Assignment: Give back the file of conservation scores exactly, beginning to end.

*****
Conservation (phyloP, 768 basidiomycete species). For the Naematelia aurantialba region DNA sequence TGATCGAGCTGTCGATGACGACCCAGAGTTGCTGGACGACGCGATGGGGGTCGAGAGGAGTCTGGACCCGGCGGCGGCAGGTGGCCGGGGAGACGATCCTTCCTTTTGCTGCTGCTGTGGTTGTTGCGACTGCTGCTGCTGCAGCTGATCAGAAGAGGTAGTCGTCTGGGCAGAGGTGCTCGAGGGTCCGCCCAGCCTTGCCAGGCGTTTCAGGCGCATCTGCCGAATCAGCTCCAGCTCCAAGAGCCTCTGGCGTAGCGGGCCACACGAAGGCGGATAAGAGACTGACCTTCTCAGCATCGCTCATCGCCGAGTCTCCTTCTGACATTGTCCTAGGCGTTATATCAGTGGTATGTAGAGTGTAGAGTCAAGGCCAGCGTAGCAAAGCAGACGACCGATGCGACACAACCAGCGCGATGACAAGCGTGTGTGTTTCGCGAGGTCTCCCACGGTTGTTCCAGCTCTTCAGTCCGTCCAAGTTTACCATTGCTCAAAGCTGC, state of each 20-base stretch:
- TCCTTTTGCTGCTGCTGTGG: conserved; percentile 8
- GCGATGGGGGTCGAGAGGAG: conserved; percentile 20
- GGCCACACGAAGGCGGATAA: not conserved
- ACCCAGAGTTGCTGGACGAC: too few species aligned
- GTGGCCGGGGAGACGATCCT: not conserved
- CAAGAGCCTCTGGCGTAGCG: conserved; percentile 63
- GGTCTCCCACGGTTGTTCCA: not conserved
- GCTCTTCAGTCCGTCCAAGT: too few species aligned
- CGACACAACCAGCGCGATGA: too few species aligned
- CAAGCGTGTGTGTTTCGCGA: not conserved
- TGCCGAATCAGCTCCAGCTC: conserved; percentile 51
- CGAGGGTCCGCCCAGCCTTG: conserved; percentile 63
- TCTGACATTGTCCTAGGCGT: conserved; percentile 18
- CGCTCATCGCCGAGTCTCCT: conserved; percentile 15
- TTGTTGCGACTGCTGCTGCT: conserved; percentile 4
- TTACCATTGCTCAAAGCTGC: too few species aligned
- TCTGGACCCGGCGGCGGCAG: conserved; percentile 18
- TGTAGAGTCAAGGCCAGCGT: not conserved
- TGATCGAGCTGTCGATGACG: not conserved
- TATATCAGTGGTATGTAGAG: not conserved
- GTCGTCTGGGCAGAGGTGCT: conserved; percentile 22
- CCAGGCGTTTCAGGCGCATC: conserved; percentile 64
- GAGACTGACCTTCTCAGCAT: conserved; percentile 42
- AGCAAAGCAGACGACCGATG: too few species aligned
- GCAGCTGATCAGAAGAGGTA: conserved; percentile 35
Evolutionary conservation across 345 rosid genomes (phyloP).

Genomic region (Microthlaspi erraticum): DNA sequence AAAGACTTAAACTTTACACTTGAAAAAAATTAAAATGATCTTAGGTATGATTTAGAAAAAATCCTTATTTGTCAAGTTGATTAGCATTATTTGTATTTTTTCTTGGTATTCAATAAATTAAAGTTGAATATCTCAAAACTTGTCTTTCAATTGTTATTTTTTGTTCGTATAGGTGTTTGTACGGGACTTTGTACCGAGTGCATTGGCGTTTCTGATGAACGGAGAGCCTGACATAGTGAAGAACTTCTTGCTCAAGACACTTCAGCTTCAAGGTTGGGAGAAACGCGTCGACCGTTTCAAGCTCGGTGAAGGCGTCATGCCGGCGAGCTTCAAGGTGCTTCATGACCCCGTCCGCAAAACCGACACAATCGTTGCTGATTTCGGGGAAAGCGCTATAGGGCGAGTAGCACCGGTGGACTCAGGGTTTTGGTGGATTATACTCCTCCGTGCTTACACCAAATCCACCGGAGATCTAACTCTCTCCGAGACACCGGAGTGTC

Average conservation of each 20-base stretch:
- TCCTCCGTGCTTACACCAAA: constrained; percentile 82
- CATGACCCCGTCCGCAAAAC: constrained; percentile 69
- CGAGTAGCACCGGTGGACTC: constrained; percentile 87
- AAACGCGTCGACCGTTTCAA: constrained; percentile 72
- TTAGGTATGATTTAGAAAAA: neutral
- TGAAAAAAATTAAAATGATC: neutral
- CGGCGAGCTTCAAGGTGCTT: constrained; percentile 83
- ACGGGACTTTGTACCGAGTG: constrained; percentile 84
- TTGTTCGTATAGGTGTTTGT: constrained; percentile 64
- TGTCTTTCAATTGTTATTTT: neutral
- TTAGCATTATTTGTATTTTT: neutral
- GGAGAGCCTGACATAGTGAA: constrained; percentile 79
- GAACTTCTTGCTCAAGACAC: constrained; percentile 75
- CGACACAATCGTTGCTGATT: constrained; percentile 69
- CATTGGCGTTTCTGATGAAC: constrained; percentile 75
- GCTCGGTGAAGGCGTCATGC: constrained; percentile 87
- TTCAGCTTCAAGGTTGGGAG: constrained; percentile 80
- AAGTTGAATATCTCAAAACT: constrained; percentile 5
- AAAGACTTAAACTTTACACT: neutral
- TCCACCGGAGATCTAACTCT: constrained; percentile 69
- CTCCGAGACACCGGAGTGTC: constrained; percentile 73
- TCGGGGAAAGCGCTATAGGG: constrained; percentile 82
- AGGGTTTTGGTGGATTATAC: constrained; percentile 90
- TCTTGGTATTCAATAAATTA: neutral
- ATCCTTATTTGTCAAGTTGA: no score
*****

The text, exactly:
Conservation (phyloP, 768 basidiomycete species). For the Naematelia aurantialba region DNA sequence TGATCGAGCTGTCGATGACGACCCAGAGTTGCTGGACGACGCGATGGGGGTCGAGAGGAGTCTGGACCCGGCGGCGGCAGGTGGCCGGGGAGACGATCCTTCCTTTTGCTGCTGCTGTGGTTGTTGCGACTGCTGCTGCTGCAGCTGATCAGAAGAGGTAGTCGTCTGGGCAGAGGTGCTCGAGGGTCCGCCCAGCCTTGCCAGGCGTTTCAGGCGCATCTGCCGAATCAGCTCCAGCTCCAAGAGCCTCTGGCGTAGCGGGCCACACGAAGGCGGATAAGAGACTGACCTTCTCAGCATCGCTCATCGCCGAGTCTCCTTCTGACATTGTCCTAGGCGTTATATCAGTGGTATGTAGAGTGTAGAGTCAAGGCCAGCGTAGCAAAGCAGACGACCGATGCGACACAACCAGCGCGATGACAAGCGTGTGTGTTTCGCGAGGTCTCCCACGGTTGTTCCAGCTCTTCAGTCCGTCCAAGTTTACCATTGCTCAAAGCTGC, state of each 20-base stretch:
- TCCTTTTGCTGCTGCTGTGG: conserved; percentile 8
- GCGATGGGGGTCGAGAGGAG: conserved; percentile 20
- GGCCACACGAAGGCGGATAA: not conserved
- ACCCAGAGTTGCTGGACGAC: too few species aligned
- GTGGCCGGGGAGACGATCCT: not conserved
- CAAGAGCCTCTGGCGTAGCG: conserved; percentile 63
- GGTCTCCCACGGTTGTTCCA: not conserved
- GCTCTTCAGTCCGTCCAAGT: too few species aligned
- CGACACAACCAGCGCGATGA: too few species aligned
- CAAGCGTGTGTGTTTCGCGA: not conserved
- TGCCGAATCAGCTCCAGCTC: conserved; percentile 51
- CGAGGGTCCGCCCAGCCTTG: conserved; percentile 63
- TCTGACATTGTCCTAGGCGT: conserved; percentile 18
- CGCTCATCGCCGAGTCTCCT: conserved; percentile 15
- TTGTTGCGACTGCTGCTGCT: conserved; percentile 4
- TTACCATTGCTCAAAGCTGC: too few species aligned
- TCTGGACCCGGCGGCGGCAG: conserved; percentile 18
- TGTAGAGTCAAGGCCAGCGT: not conserved
- TGATCGAGCTGTCGATGACG: not conserved
- TATATCAGTGGTATGTAGAG: not conserved
- GTCGTCTGGGCAGAGGTGCT: conserved; percentile 22
- CCAGGCGTTTCAGGCGCATC: conserved; percentile 64
- GAGACTGACCTTCTCAGCAT: conserved; percentile 42
- AGCAAAGCAGACGACCGATG: too few species aligned
- GCAGCTGATCAGAAGAGGTA: conserved; percentile 35
Evolutionary conservation across 345 rosid genomes (phyloP).

Genomic region (Microthlaspi erraticum): DNA sequence AAAGACTTAAACTTTACACTTGAAAAAAATTAAAATGATCTTAGGTATGATTTAGAAAAAATCCTTATTTGTCAAGTTGATTAGCATTATTTGTATTTTTTCTTGGTATTCAATAAATTAAAGTTGAATATCTCAAAACTTGTCTTTCAATTGTTATTTTTTGTTCGTATAGGTGTTTGTACGGGACTTTGTACCGAGTGCATTGGCGTTTCTGATGAACGGAGAGCCTGACATAGTGAAGAACTTCTTGCTCAAGACACTTCAGCTTCAAGGTTGGGAGAAACGCGTCGACCGTTTCAAGCTCGGTGAAGGCGTCATGCCGGCGAGCTTCAAGGTGCTTCATGACCCCGTCCGCAAAACCGACACAATCGTTGCTGATTTCGGGGAAAGCGCTATAGGGCGAGTAGCACCGGTGGACTCAGGGTTTTGGTGGATTATACTCCTCCGTGCTTACACCAAATCCACCGGAGATCTAACTCTCTCCGAGACACCGGAGTGTC

Average conservation of each 20-base stretch:
- TCCTCCGTGCTTACACCAAA: constrained; percentile 82
- CATGACCCCGTCCGCAAAAC: constrained; percentile 69
- CGAGTAGCACCGGTGGACTC: constrained; percentile 87
- AAACGCGTCGACCGTTTCAA: constrained; percentile 72
- TTAGGTATGATTTAGAAAAA: neutral
- TGAAAAAAATTAAAATGATC: neutral
- CGGCGAGCTTCAAGGTGCTT: constrained; percentile 83
- ACGGGACTTTGTACCGAGTG: constrained; percentile 84
- TTGTTCGTATAGGTGTTTGT: constrained; percentile 64
- TGTCTTTCAATTGTTATTTT: neutral
- TTAGCATTATTTGTATTTTT: neutral
- GGAGAGCCTGACATAGTGAA: constrained; percentile 79
- GAACTTCTTGCTCAAGACAC: constrained; percentile 75
- CGACACAATCGTTGCTGATT: constrained; percentile 69
- CATTGGCGTTTCTGATGAAC: constrained; percentile 75
- GCTCGGTGAAGGCGTCATGC: constrained; percentile 87
- TTCAGCTTCAAGGTTGGGAG: constrained; percentile 80
- AAGTTGAATATCTCAAAACT: constrained; percentile 5
- AAAGACTTAAACTTTACACT: neutral
- TCCACCGGAGATCTAACTCT: constrained; percentile 69
- CTCCGAGACACCGGAGTGTC: constrained; percentile 73
- TCGGGGAAAGCGCTATAGGG: constrained; percentile 82
- AGGGTTTTGGTGGATTATAC: constrained; percentile 90
- TCTTGGTATTCAATAAATTA: neutral
- ATCCTTATTTGTCAAGTTGA: no score